Interest in virtual and augmented reality has waned as Meta’s efforts have spluttered and other technologies have excited more interest. The excitement around generative artificial intelligence as a transformative and disruptive technology, for instance, has been extraordinary.

AI is, of course, vital to the creation of the immersive experiences that Meta, Apple and other mixed reality developers are pursuing.

It is also a potential disruptor of Apple’s devices (and others’) and their current positioning as key gateways to the internet. There are defensive as well as offensive aspects to Apple’s interest in pursuing mixed reality technologies.

It is worth noting that Apple’s ambitions are, at this point, more limited and pragmatic than Meta’s. That was underscored by the absence of any reference to a metaverse, a concept that few, even within Meta, appears to fully grasp.

Meta wants to create a completely immersive virtual experience; an alternate reality in some respects. Apple’s emphasis on augmented rather than virtual reality points to a more modest ambition of taking a measured step from its existing suite of products and applications.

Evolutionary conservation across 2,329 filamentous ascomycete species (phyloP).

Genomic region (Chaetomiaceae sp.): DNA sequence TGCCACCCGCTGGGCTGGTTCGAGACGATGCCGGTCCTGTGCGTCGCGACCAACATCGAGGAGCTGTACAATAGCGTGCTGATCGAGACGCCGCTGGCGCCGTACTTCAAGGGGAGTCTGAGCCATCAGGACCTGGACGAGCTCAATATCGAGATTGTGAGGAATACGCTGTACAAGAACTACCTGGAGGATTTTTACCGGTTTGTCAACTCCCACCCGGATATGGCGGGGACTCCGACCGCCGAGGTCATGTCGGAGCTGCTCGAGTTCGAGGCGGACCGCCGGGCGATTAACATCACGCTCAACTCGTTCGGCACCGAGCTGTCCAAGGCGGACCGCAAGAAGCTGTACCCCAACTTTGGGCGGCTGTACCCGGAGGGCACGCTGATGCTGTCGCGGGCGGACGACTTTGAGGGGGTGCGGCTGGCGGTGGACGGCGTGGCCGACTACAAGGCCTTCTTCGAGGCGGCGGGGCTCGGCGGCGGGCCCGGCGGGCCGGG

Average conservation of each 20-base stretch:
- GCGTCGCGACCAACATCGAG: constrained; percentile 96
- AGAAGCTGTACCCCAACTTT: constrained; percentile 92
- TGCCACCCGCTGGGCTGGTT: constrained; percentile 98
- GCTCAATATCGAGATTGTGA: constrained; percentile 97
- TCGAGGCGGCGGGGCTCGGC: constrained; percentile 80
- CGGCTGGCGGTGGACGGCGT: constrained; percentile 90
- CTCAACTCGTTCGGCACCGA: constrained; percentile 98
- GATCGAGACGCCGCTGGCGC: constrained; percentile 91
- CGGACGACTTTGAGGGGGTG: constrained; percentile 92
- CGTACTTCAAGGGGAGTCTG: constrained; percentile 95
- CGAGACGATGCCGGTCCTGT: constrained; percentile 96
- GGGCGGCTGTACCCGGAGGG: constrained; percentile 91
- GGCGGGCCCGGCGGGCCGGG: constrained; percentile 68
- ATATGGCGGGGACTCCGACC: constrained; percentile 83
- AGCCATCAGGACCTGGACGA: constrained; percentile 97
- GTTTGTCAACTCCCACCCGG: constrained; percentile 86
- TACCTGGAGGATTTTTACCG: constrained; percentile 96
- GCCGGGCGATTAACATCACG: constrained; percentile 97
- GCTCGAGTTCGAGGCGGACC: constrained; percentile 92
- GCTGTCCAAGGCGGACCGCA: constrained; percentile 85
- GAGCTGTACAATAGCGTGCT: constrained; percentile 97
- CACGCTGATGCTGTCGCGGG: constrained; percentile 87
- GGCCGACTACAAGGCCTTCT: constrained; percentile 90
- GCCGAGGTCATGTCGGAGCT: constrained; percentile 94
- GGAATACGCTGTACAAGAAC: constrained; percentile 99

It wants a foothold in the new world, blending digital content with the real world, not the bold plunge into a brave new world that Meta is taking.

Despite downplaying near-term expectations, the launch of the headset – which is a platform as much as it is a product – represents Apple’s first new product category in a decade. By itself that underscores its significance to Apple and, given that it is Apple releasing a mixed reality product rather than some lesser company, the tech sector more broadly.

Will Vision Pro provide the breakthrough moment for virtual and augmented technologies that the original iPhone provided for smartphones?

Probably not. It might, however, be the platform that provides that moment.